In addition, cybercriminals no longer risk exposure by poking around a network on their own. An AI program can sit in stealth mode within a network for months before being detected. The damage is already done by the time it's found (if found at all).

4. The pandemic opened new security weaknesses

Cybercriminals discovered new opportunities when the COVID-19 pandemic sent the masses home for lockdowns.

Many businesses were unprepared for a remote workforce, so many employees worked on personal devices. Unfortunately, this inadvertently opened a door for cyberattacks.

Home networks and computers do not have the same defenses as their professional counterparts. If an infected personal computer connects to a business network, it exposes the network.

For example, during the lockdown, Bob works from home on his personal computer because his office doesn't have a spare laptop.

His son uses that same computer to download games. One day, his son downloads malware without realizing it. When Bob logs into work the next day, the malware spreads to his company and puts business data at risk for exploitation.

Bob and his son didn't intentionally expose the company to a cyberattack. Instead, it happened through a lack of planning, resources, and protection.

5. The goal of cybercrime changed

Cybercrime has evolved from causing chaos to a money-making industry.

Cybercrime once focused on creating confusion and damage to organizations. Often it included both nation-states attacking infrastructures and aspiring coders testing their mettle. These were targeted attacks focused on disrupting systems.

Now, cybercrime has become a highly-profitable industry.

Criminals now focus on ransomware attacks—holding your information and systems hostage until you meet their demands. Networks are unusable until ransoms are paid, and ransom prices are growing in cost and frequency.

Is it still disruptive and chaotic? Absolutely. But now, cyberattacks have an even higher price tag.


How fighting cybercrime has changed

Once upon a time, backups, antivirus, and firewalls were enough to protect your business from cyberattacks. Not anymore.

As cybercriminals and their software became more innovative, the tools to repel them changed. An advanced enemy requires advanced defenses.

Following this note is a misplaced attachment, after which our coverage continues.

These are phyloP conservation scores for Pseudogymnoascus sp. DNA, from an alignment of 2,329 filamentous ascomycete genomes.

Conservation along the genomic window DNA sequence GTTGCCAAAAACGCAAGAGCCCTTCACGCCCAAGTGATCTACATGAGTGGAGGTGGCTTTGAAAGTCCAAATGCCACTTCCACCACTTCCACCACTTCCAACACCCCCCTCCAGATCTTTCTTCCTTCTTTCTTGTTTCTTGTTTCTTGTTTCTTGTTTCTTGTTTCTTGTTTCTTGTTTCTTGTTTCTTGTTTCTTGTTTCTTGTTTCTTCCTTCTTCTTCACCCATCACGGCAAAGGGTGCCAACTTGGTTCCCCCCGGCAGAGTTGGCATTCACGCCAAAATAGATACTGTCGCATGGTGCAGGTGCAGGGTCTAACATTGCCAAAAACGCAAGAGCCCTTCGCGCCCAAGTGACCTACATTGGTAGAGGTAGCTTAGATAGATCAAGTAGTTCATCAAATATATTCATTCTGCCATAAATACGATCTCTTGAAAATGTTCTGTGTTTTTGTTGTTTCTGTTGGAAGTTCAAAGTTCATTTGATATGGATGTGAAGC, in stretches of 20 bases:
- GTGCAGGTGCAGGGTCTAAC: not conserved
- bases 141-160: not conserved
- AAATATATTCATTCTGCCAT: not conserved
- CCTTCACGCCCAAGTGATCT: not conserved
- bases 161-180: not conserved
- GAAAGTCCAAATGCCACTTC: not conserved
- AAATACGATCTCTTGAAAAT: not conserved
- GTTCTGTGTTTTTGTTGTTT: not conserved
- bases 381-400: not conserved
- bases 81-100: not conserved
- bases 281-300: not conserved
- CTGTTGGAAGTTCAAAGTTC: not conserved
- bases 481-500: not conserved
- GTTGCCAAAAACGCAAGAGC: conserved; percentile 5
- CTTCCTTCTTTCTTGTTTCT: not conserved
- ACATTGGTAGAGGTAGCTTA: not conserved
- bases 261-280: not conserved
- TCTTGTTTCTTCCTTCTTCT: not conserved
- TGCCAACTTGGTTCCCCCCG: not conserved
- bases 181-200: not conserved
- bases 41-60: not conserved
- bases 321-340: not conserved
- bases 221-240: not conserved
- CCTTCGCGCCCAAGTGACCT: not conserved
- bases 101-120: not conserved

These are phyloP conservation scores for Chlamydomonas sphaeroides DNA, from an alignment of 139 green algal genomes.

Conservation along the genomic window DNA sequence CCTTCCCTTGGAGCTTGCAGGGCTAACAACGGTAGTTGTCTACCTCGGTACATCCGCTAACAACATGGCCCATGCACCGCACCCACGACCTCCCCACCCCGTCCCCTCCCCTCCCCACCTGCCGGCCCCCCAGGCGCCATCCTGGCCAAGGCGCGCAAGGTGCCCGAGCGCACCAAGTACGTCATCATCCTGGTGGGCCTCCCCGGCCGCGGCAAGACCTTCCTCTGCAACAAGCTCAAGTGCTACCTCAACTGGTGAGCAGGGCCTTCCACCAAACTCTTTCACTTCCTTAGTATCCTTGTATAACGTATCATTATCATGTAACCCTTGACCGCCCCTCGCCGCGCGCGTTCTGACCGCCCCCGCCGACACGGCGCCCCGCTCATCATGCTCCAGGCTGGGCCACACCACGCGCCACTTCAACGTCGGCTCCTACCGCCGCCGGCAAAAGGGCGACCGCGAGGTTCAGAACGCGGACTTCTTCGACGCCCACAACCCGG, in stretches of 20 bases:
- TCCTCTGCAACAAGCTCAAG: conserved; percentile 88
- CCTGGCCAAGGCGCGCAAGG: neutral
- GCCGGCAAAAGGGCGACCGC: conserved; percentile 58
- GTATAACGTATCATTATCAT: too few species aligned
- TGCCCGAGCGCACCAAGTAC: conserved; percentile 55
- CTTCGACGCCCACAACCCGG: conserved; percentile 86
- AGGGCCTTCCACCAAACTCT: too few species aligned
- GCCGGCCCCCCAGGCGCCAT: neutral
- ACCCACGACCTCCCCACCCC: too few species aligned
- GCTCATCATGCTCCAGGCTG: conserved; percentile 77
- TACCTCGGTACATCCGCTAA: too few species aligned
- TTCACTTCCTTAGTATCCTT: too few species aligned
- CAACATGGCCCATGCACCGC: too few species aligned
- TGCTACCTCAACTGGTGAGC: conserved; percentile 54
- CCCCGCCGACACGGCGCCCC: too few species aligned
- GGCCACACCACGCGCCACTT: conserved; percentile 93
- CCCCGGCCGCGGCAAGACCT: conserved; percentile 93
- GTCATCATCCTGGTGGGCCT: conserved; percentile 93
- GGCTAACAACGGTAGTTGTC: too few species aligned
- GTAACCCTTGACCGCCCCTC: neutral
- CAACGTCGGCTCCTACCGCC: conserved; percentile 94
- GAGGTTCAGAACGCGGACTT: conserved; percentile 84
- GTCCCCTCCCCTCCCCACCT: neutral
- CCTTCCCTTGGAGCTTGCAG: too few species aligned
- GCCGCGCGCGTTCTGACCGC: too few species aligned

Cybersecurity systems require several tools, including AI programs, to keep cybercriminals out of their networks. These tools have moved beyond "antivirus" (now an antiquated term) and are known instead as "endpoint protection."

Endpoint protection tools include:

  • DNS filtering
  • Employee training
  • Multi-factor authentication
  • Mobile device security
  • Firewall
  • Software and operating system patches and updates
  • Anti-spam programs
  • Data encryption
  • Password management
  • Security policies

Networks without these tools are particularly vulnerable to cyberattacks.

Cybersecurity has grown so advanced that it has become its own industry.

Once, IT providers included security as part of their services. However, as cybersecurity continued to evolve and grow more complex, it required new, specialized experts.

Today, businesses can hire a Managed Security Service Provider (MSSP) to monitor and protect their networks.

An MSSP can partner with a Managed IT Service Provider (MSP), or you can hire a hybrid MSP with an MSSP branch to manage and protect your technology.


Next steps to protect your business from cyberattacks

Over the last decade, technology exploded with innovations. Unfortunately, some of those changes contributed to the rise in cyberattacks on individuals and companies alike.

Five factors that helped grow the cybercrime industry are:

  1. Increased internet speed and availability for easier, faster attacks.
  2. The growing popularity of untraceable cryptocurrency.
  3. The development of AI software to aid in attacks.
  4. The lack of security in the pandemic remote workforce.
  5. A change in focus from disrupting infrastructures to demanding ransom payments.

Fortunately, quality IT providers and MSSPs have also developed tools and systems to help protect businesses from cyberattacks.

To learn more about your company's cybersecurity setup, speak to your provider and review your most recent risk assessment. Your provider will use this assessment to determine how to increase security for your unique organization.

If it's been more than three months since your last evaluation or a significant change to your infrastructure, you can request a risk assessment.

If your IT provider has not performed or is unwilling to discuss a risk assessment, this is a red flag that this provider may be unable to meet your security needs.

WEBIT Services has helped build cybersecurity systems and education for hundreds of clients in the Chicago area.

If you are looking for a new IT provider, schedule a free 30-minute consultation to see how WEBIT can help.